csi:sheltered

Sober kids are the good kids,
Sheltered, kicking back
With their minds
Powered by PlayStation
And Quenched on Pepsi.

While they never engaged
In any kind of fist fight,
Despite mimicking
mortal kombat moves
Infront of the mirror–
But they will rip apart
Any facebook thread
Made by Becky’s soccer mom
(Followed because she’s actually kind of hot)
Over her mulish support
And patriotism she suddenly acquired
Upon the inauguration of our president.

Those are the kids
Making sex jokes
As they fap to anime chicks
And getting lit,
While the only thing
They have ever used a lighter for
Was to light their own birthday cake–
Oh, they also managed
To burn their thumb.

Sheltered kids, quiet as they are
Can be quite fun too,
Just give them a chance
To be normal too.

—  Sheltered kids

I armed my twin daughters with shotguns, gave them some ammo and armor and sent them out in the wasteland to scavenge while me and the wife stayed in the shelter sleeping and taking showers… When they got back they had killed 9 people, subdued 5 other people and had a full inventory full of materials, food, water, ammo and fuel… Their stress bar didn’t move an inch…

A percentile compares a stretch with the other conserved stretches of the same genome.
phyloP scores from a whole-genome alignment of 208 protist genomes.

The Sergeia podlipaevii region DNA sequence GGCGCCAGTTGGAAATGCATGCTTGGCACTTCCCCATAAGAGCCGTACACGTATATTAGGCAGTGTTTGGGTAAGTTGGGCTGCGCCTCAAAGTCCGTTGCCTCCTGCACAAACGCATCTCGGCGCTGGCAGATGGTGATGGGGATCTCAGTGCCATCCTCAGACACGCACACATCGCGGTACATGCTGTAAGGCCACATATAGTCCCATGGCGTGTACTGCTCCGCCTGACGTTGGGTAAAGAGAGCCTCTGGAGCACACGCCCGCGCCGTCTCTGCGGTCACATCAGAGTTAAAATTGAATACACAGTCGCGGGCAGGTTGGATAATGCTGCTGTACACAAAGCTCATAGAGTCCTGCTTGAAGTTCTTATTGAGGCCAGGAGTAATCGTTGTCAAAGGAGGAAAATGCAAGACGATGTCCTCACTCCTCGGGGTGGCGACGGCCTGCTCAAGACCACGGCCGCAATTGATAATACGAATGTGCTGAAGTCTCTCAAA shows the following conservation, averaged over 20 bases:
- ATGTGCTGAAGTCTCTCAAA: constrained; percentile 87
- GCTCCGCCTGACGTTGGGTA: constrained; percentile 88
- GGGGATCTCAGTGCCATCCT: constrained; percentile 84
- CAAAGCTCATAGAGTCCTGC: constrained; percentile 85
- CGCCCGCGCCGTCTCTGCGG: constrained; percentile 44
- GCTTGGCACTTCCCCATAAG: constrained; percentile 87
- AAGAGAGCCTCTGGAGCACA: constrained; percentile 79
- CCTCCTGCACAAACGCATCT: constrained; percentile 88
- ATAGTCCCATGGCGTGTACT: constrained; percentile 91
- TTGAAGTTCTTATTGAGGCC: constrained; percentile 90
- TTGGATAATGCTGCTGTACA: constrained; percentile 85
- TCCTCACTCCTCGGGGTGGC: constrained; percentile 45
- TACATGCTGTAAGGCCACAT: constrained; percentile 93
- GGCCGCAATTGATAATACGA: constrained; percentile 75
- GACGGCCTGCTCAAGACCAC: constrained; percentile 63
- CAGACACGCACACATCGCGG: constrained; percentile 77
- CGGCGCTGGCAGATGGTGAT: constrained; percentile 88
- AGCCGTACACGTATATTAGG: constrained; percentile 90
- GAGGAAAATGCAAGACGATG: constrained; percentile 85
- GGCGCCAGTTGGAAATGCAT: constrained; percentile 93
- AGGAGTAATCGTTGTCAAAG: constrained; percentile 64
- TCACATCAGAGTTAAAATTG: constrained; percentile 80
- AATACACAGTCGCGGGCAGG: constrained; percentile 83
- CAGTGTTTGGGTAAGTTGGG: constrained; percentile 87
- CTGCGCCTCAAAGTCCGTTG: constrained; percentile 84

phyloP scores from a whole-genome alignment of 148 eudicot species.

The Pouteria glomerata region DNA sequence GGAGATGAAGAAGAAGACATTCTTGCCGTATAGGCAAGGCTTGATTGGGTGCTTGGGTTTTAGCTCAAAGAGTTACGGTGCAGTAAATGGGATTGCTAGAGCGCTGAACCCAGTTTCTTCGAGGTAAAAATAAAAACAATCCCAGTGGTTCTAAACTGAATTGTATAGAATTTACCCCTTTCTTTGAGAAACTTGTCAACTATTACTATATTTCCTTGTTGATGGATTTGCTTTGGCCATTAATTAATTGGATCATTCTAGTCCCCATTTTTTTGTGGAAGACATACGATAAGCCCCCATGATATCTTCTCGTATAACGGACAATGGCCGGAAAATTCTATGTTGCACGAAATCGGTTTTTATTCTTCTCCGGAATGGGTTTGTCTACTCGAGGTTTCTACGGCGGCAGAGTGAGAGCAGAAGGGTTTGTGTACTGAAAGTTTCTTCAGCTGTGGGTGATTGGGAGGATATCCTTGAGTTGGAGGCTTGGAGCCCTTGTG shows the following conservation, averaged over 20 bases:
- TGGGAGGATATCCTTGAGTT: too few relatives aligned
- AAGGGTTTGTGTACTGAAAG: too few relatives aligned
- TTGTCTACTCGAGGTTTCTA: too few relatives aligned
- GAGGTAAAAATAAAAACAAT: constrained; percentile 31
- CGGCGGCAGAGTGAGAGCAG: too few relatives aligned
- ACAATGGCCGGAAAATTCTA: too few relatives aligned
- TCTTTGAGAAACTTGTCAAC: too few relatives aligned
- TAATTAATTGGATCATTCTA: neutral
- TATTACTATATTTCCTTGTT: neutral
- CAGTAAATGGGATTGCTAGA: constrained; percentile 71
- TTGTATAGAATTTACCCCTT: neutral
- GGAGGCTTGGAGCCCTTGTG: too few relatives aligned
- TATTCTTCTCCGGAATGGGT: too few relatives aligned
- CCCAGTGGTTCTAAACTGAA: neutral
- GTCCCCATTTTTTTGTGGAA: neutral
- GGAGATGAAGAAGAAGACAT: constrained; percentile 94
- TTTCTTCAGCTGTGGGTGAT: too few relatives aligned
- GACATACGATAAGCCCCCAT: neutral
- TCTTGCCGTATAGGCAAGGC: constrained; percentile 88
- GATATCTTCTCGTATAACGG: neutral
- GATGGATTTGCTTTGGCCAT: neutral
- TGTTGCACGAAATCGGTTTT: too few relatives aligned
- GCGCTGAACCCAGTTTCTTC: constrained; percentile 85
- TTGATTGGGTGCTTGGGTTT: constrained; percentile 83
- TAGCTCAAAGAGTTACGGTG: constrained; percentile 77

I now fear my own children over the apocalyptic wasteland.

— 

3 hours on Sheltered

archiveofourown.org
Sheltered
An Archive of Our Own, a project of the Organization for Transformative Works
By Organization for Transformative Works

Sam is a kind volunteer at a homeless shelter and soup kitchen, which gets its fair share of drifters. Clarence is an extremely well-educated Russian-born man who needs help. Sam gets to work meeting the man’s basic needs, and all the while, they each begin to suspect the other has quite a story to tell. 

For one thing, Sam becomes convinced that Clarence is not even his real name.

You live like this, sheltered, in a delicate world, and you believe you are living. Then you read a book… or you take a trip… and you discover that you are not living, that you are hibernating. The symptoms of hibernating are easily detectable: first, restlessness. The second symptom (when hibernating becomes dangerous and might degenerate into death): absence of pleasure. That is all. It appears like an innocuous illness. Monotony, boredom, death. Millions live like this (or die like this) without knowing it. They work in offices. They drive a car. They picnic with their families. They raise children. And then some shock treatment takes place, a person, a book, a song, and it awakens them and saves them from death. Some never awaken.
—  Anais Nin